Lord, help us all as You know and will. God’s Will is best. All is mercy and grace. Praise Him! BJL
           March 21, July 21, November 20
          Chapter 42: That No One Speak After Compline

          Monastics ought to be zealous for silence at all times,
          but especially during the hours of the night.
          For every season, therefore,
          whether there be fasting or two meals,
          let the program be as follows:

          If it be a season when there are two meals,
          then as soon as they have risen from supper
          they shall all sit together,
          and one of them shall read the Conferences
          or the Lives of the Fathers
          or something else that may edify the hearers;
          not the Heptateuch or the Books of Kings, however,
          because it will not be expedient for weak minds
          to hear those parts of Scripture at that hour;
          but they shall be read at other times.

          If it be a day of fast,
          then having allowed a short interval after Vespers
          they shall proceed at once to the reading of the Conferences,
          as prescribed above;
          four or five pages being read, or as much as time permits,
          so that during the delay provided by this reading
          all may come together,
          including those who may have been occupied
          in some work assigned them.

          When all, therefore, are gathered together,
          let them say Compline;
          and when they come out from Compline,
          no one shall be allowed to say anything from that time on.
          And if anyone should be found evading this rule of silence,
          let her undergo severe punishment.
          An exception shall be made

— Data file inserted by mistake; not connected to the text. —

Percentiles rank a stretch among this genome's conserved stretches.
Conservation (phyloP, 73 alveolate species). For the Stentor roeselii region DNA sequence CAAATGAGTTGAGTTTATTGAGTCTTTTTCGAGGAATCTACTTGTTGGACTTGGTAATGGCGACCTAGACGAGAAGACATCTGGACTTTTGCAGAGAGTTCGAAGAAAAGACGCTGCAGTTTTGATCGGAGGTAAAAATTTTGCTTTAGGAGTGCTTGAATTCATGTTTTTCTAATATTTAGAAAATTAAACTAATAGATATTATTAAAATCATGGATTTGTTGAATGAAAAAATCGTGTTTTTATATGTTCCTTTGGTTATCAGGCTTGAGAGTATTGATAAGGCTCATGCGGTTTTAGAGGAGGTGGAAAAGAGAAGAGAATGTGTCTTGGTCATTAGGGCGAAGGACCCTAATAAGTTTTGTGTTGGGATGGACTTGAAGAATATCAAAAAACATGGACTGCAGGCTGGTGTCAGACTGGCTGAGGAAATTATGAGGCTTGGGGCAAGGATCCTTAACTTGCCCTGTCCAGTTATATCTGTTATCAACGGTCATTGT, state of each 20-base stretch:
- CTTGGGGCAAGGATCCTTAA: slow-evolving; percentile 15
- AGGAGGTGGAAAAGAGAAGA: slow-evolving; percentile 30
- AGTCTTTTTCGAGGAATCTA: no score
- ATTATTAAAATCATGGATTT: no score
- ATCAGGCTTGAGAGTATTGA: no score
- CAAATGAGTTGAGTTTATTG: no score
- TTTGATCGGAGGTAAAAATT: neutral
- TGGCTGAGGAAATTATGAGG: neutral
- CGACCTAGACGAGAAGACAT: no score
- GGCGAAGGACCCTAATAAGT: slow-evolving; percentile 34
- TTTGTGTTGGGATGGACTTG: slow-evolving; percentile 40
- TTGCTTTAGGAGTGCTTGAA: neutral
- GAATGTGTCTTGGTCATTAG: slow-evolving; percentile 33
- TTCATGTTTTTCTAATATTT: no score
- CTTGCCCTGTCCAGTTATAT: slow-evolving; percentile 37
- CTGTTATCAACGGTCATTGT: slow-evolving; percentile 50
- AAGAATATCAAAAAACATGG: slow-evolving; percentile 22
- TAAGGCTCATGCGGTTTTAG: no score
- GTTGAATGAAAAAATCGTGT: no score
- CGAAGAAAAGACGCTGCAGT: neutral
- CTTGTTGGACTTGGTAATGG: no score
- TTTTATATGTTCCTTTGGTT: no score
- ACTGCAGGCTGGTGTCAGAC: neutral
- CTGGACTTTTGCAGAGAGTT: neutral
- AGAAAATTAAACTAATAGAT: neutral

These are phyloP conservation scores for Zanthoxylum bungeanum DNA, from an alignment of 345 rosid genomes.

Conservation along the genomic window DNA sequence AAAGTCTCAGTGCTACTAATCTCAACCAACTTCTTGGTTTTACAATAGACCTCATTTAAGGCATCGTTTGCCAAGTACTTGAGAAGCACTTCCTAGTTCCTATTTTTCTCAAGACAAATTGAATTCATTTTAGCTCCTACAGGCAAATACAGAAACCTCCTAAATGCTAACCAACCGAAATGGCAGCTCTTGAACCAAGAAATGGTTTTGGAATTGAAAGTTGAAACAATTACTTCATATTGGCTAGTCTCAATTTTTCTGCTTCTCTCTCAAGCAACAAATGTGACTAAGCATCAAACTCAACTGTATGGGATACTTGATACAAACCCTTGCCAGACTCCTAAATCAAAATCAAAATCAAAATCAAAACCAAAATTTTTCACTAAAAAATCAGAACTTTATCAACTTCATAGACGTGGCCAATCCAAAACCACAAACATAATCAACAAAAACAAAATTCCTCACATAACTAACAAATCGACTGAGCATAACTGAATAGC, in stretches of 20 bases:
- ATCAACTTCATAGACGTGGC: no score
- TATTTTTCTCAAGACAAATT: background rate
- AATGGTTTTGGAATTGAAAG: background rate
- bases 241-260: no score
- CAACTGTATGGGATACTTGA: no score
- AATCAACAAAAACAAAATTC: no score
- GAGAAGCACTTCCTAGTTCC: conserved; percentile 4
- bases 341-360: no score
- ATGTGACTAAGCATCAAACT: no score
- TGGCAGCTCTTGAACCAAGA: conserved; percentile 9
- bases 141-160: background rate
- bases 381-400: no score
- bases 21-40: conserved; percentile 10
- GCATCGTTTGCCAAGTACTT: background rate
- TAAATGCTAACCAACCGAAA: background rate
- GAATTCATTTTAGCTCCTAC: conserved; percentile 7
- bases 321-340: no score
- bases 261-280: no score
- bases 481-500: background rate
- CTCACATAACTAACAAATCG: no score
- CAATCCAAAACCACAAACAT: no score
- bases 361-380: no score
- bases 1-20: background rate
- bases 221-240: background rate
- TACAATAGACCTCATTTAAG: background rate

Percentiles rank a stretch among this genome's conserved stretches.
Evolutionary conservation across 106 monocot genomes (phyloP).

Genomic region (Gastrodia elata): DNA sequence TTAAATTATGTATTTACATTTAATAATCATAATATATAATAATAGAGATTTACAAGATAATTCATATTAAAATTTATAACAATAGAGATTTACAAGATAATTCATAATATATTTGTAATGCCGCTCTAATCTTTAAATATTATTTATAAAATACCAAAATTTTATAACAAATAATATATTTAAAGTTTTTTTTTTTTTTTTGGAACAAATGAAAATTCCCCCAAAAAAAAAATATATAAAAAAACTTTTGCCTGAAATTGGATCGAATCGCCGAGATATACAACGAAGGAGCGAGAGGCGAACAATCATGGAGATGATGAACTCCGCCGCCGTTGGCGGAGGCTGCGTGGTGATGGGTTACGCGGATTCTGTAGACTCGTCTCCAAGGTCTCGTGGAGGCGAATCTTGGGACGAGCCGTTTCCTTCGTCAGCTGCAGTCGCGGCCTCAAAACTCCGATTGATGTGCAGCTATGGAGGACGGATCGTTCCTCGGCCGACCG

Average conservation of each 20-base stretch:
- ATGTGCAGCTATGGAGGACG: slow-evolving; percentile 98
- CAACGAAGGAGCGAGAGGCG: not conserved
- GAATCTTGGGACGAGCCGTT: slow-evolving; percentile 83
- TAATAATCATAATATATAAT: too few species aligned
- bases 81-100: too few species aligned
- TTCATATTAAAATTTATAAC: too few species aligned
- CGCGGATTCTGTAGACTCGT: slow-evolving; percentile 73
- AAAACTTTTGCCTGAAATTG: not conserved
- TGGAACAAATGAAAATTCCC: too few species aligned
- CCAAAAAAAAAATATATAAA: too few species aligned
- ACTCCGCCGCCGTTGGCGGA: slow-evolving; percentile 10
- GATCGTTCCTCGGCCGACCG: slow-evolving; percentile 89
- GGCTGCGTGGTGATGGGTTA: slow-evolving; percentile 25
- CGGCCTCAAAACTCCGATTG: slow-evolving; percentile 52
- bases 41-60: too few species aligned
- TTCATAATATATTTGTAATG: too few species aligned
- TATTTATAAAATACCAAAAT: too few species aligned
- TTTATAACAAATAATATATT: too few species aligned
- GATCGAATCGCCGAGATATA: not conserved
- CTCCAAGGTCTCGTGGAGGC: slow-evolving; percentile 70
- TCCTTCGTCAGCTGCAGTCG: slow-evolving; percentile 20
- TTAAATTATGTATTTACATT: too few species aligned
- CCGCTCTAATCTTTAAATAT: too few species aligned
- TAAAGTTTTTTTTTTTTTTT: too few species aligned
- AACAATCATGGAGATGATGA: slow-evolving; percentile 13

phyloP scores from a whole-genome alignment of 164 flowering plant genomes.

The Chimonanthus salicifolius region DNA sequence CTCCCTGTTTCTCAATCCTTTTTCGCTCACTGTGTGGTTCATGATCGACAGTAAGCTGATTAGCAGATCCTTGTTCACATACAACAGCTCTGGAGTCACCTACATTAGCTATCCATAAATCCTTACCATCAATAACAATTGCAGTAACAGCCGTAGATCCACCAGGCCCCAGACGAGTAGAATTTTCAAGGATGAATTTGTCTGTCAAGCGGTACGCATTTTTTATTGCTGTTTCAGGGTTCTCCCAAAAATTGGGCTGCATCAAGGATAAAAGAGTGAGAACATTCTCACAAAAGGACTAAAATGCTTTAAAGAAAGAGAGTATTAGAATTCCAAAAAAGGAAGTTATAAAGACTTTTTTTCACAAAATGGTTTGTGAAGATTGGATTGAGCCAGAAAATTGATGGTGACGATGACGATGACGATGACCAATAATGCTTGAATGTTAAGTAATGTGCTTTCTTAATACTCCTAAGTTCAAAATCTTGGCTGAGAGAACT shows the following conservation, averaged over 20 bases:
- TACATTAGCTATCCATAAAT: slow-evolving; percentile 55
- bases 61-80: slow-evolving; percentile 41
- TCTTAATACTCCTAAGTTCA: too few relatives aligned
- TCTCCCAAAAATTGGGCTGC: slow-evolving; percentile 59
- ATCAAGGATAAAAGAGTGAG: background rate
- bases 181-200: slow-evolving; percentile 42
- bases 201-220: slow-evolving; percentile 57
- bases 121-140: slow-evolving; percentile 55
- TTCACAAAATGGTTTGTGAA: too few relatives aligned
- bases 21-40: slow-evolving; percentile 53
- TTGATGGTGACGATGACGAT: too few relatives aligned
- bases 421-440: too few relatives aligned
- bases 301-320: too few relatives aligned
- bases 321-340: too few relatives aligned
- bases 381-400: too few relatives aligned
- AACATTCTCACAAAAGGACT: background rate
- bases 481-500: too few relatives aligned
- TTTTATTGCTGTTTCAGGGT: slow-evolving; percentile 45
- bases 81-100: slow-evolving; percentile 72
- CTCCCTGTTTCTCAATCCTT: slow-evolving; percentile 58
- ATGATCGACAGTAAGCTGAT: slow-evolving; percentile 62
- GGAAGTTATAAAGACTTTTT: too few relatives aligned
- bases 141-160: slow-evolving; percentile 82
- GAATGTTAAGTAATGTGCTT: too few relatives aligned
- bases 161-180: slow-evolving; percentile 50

if the need of speaking to guests should arise
          or if the Abbess should give someone an order.
          But even this should be done with the utmost gravity
          and the most becoming restraint.

          REFLECTION

          Anyone who lives in any family, monastic or otherwise, can attest
          that undistracted silence in solitude can be hard to find. That is
          precisely why St. Benedict deliberately and firmly carved this chunk
          out of the monastic day. Believe me, it is a rare treat and a sacred
          hush which blankets the already mysterious darkness of the night.

          One of the reasons behind grand silence actually working so
          well is that it is a social contract agreed upon and practiced by
          all. It is done together, like most things in cenobitic community
          life and that enhances both its power and its appeal. The whole place
          more or less shuts down together. A few lights stay on longer than
          others, but profound silence reigns.

          There is a very close relationship between silence and solitude. Each
          has the potential to produce the other. One can be all alone and
          filled with noise and one can be silent in a group without any
          solitude at all. All that is necessary is to add distractions of
          whatever kind. The goal of both silence and solitude is to free the
          mind for God, for prayer, for rest in Him. Done right, a community of
          a hundred in the same room could be individually as alone as a cave-
          dweller on Mount Athos. Done wrong, one might as well be in Times
          Square...

          Ever know the joy of lovers alone when they know absolutely no one
          will disturb their privacy? The door is locked, the phone is
          unplugged, the world is theirs. Why? Because (at least hopefully,)
          nothing will distract them from each other. So it is with silence and
          solitude and God. That's what makes it so wonderful. Try to recall
          that lover's joy, if you have ever known it, and you will have a
          clear picture of what grand silence ought to be. The final relief and
          joy of leaving the world outside one's door, the retreat into the
          privacy of the inner chamber.

          I will not pretend to be clever enough to tell Oblates in families
          how they might find this. Creative ways probably exist, but you might
          have to just wait for a visit to a monastery to get the full effect.
          All I will say is that one must always carve silence out of any
          family LOVINGLY, that's what makes it holy and sacred. If you become
          at all cranky about it, the whole value is flushed and you might as
          well watch a really mindless TV show. Silence and solitude can work
          together, but only with the catalyst of love that makes them a
          trinity of power and grace.

          Love and prayers,
          Jerome, OSB
          http://www.stmarysmonastery.org
          Petersham, MA